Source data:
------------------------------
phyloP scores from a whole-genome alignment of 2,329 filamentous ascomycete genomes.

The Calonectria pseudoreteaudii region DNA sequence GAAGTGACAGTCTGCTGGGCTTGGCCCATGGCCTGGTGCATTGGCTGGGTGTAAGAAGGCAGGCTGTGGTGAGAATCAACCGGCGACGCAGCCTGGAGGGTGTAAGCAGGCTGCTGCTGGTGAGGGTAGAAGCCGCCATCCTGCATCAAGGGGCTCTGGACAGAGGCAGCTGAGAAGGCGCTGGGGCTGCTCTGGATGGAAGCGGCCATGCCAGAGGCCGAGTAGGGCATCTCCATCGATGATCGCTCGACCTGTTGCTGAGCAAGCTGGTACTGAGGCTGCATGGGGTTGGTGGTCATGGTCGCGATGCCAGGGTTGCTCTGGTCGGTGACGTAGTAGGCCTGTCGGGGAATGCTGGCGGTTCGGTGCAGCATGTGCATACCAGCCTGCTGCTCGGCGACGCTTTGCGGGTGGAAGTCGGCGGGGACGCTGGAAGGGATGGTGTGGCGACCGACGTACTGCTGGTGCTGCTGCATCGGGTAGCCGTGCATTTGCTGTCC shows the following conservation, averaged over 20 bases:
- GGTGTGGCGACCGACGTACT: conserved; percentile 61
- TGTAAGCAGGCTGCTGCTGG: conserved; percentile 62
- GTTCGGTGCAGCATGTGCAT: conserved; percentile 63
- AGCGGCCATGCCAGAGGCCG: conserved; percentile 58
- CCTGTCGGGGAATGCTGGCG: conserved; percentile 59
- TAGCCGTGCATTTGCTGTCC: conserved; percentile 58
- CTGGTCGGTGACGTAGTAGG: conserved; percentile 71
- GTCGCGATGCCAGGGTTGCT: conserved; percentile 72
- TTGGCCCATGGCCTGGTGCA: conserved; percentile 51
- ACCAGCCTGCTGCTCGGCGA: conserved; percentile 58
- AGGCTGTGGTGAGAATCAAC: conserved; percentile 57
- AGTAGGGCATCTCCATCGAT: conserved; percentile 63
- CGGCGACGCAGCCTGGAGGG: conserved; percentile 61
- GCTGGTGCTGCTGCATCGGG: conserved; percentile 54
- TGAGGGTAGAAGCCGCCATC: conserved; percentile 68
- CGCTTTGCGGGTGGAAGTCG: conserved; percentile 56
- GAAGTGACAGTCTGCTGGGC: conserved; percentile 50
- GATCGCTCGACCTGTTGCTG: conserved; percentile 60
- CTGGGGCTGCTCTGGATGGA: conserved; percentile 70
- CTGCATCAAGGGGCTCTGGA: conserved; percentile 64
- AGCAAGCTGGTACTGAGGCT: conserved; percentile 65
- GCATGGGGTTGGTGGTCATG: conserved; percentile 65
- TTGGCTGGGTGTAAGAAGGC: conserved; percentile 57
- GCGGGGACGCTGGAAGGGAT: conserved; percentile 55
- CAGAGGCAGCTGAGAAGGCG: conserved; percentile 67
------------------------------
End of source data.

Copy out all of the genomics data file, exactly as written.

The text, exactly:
phyloP scores from a whole-genome alignment of 2,329 filamentous ascomycete genomes.

The Calonectria pseudoreteaudii region DNA sequence GAAGTGACAGTCTGCTGGGCTTGGCCCATGGCCTGGTGCATTGGCTGGGTGTAAGAAGGCAGGCTGTGGTGAGAATCAACCGGCGACGCAGCCTGGAGGGTGTAAGCAGGCTGCTGCTGGTGAGGGTAGAAGCCGCCATCCTGCATCAAGGGGCTCTGGACAGAGGCAGCTGAGAAGGCGCTGGGGCTGCTCTGGATGGAAGCGGCCATGCCAGAGGCCGAGTAGGGCATCTCCATCGATGATCGCTCGACCTGTTGCTGAGCAAGCTGGTACTGAGGCTGCATGGGGTTGGTGGTCATGGTCGCGATGCCAGGGTTGCTCTGGTCGGTGACGTAGTAGGCCTGTCGGGGAATGCTGGCGGTTCGGTGCAGCATGTGCATACCAGCCTGCTGCTCGGCGACGCTTTGCGGGTGGAAGTCGGCGGGGACGCTGGAAGGGATGGTGTGGCGACCGACGTACTGCTGGTGCTGCTGCATCGGGTAGCCGTGCATTTGCTGTCC shows the following conservation, averaged over 20 bases:
- GGTGTGGCGACCGACGTACT: conserved; percentile 61
- TGTAAGCAGGCTGCTGCTGG: conserved; percentile 62
- GTTCGGTGCAGCATGTGCAT: conserved; percentile 63
- AGCGGCCATGCCAGAGGCCG: conserved; percentile 58
- CCTGTCGGGGAATGCTGGCG: conserved; percentile 59
- TAGCCGTGCATTTGCTGTCC: conserved; percentile 58
- CTGGTCGGTGACGTAGTAGG: conserved; percentile 71
- GTCGCGATGCCAGGGTTGCT: conserved; percentile 72
- TTGGCCCATGGCCTGGTGCA: conserved; percentile 51
- ACCAGCCTGCTGCTCGGCGA: conserved; percentile 58
- AGGCTGTGGTGAGAATCAAC: conserved; percentile 57
- AGTAGGGCATCTCCATCGAT: conserved; percentile 63
- CGGCGACGCAGCCTGGAGGG: conserved; percentile 61
- GCTGGTGCTGCTGCATCGGG: conserved; percentile 54
- TGAGGGTAGAAGCCGCCATC: conserved; percentile 68
- CGCTTTGCGGGTGGAAGTCG: conserved; percentile 56
- GAAGTGACAGTCTGCTGGGC: conserved; percentile 50
- GATCGCTCGACCTGTTGCTG: conserved; percentile 60
- CTGGGGCTGCTCTGGATGGA: conserved; percentile 70
- CTGCATCAAGGGGCTCTGGA: conserved; percentile 64
- AGCAAGCTGGTACTGAGGCT: conserved; percentile 65
- GCATGGGGTTGGTGGTCATG: conserved; percentile 65
- TTGGCTGGGTGTAAGAAGGC: conserved; percentile 57
- GCGGGGACGCTGGAAGGGAT: conserved; percentile 55
- CAGAGGCAGCTGAGAAGGCG: conserved; percentile 67